A Westlake resident who said she witnessed the fatal shooting of a Guatemalan day laborer by a Los Angeles police officer said Thursday that she saw no knife in the man's hands, contradicting the Police Department's account.
"He had nothing in his hands," said Ana, who did not give her last name and asked that her face be obscured in photos and on television because she feared being harassed by the police. "At the moment when the police were shooting, he had nothing."
Ana said she was across the street Sunday afternoon when bicycle officers with the Los Angeles Police Department's Rampart Division approached 37-year-old Manuel Jamines, who police said was wielding a knife and threatening people in the crowded shopping district.
Officer Frank Hernandez, a 13-year department veteran, fired two shots when Jamines came at him with the knife raised over his head, officials have said.
Jamines' death sparked protests and violent skirmishes between demonstrators and police for three nights in the area near 6th Street and Union Avenue. Dozens of protesters have been arrested.
Ana, who said she was interviewed by police on the day of the shooting, gave her account Thursday morning in front of a phalanx of television cameras and reporters at a news conference called by community activists, who said she contacted them after seeing a flier they passed out.
Ana said she was walking down the street when she heard the officers yell "drop the weapon" in Spanish. She said the man appeared drunk and was having trouble keeping his balance. He stepped toward the officers, but it appeared to be an attempt to keep from falling forward, she said. Ana said she gestured to the man from across the street, trying to get him to turn around and let police arrest him.
But less than a minute after she first heard the officers' warning, an officer fired two shots into the man's head, Ana said. She said the impact from the shots, which she said were fired from about five to six feet away from Jamines, was such that blood splattered to the other side of the street where she stood.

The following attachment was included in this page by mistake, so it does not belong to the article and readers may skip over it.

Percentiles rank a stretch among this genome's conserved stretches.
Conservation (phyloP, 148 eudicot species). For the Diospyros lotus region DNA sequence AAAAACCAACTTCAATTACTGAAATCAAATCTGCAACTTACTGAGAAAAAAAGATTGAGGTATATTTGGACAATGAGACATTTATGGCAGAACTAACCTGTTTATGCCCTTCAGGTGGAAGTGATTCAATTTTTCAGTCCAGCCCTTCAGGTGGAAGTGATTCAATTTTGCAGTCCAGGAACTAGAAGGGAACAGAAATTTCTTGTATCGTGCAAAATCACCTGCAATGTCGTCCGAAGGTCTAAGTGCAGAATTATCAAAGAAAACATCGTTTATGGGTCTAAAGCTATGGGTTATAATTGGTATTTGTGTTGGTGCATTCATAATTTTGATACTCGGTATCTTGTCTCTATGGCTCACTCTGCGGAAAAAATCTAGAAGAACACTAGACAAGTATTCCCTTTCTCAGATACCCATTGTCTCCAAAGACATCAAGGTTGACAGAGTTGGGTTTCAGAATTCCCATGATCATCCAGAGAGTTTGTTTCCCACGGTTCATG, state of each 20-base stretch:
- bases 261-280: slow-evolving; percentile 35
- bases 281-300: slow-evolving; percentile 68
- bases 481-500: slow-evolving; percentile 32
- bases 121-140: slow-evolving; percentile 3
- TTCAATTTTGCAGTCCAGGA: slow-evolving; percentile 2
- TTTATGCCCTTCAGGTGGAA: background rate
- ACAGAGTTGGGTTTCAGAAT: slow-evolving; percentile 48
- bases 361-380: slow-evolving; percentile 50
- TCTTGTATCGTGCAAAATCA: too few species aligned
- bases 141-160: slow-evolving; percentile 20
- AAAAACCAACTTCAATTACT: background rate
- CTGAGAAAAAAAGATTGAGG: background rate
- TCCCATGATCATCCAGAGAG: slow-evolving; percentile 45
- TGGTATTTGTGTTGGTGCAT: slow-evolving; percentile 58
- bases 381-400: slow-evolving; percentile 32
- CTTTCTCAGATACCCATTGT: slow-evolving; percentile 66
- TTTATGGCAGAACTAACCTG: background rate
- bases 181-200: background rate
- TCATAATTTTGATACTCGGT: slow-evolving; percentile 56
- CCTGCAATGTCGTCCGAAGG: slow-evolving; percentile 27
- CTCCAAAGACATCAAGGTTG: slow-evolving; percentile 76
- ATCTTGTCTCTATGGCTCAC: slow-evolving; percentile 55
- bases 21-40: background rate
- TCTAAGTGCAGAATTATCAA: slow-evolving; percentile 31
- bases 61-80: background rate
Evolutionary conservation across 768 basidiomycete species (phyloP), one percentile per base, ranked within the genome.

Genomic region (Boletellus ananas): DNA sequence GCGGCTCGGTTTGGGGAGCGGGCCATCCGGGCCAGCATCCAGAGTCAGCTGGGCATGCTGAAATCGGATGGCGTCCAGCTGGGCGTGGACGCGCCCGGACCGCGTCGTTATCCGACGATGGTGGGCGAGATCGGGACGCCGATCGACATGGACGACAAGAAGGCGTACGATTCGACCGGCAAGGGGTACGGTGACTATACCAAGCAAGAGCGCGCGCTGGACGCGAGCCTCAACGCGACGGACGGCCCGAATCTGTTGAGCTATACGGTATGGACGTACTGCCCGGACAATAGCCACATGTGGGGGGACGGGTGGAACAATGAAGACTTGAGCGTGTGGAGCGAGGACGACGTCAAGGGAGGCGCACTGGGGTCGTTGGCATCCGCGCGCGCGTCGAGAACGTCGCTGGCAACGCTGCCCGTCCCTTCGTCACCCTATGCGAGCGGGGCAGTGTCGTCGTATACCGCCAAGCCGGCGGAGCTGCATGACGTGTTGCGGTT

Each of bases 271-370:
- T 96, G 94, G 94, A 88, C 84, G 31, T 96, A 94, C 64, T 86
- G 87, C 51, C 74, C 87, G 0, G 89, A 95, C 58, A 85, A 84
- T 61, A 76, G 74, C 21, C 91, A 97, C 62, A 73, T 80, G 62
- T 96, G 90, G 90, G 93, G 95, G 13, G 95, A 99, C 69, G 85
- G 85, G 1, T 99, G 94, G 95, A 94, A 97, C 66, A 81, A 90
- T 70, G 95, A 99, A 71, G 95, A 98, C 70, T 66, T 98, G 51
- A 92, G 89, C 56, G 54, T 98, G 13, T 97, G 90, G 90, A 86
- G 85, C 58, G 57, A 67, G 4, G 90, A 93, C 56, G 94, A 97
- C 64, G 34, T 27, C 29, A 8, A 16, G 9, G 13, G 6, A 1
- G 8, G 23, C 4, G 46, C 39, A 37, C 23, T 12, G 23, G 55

Ana, who works in a school cafeteria, said she has lived in the neighborhood for 30 years and believes that police have been overly aggressive in cracking down on street vendors and seizing their products. Other residents have said the anger over Jamines' death was fueled, in part, by that alleged aggression.
After the news conference, Ana met with state Assemblyman Kevin De Léon (D-Los Angeles), who was on his way to a meeting with LAPD Chief Charlie Beck.
De Léon said he planned to ask Beck for a thorough and complete investigation into whether the shooting was justified, but believes opportunists are seizing on heightened emotion in the neighborhood to push their anti-police agenda.
"There are individuals exploiting the death and being opportunistic," he said. "They're not helping the situation."
Los Angeles Mayor Antonio Villaraigosa also offered a vigorous defense Thursday of the officers involved, saying they were heroes who "acted with bravery."
"Let's be clear, and I will be, about what happened in the Westlake area," Villaraigosa told reporters. "There was a man with a knife. That man with a knife was threatening individuals, innocent people who were on the street there. That man was in close proximity — in fact, the facts will show that actually he had his hand on at least one person at some point in that altercation.
"We've got to go through an investigation," Villaraigosa said. "But when it's all said and done, I'll guarantee you what's going to come out is that these guys are heroes, and I stand by them."
Times staff writer David Zahniser contributed to this report.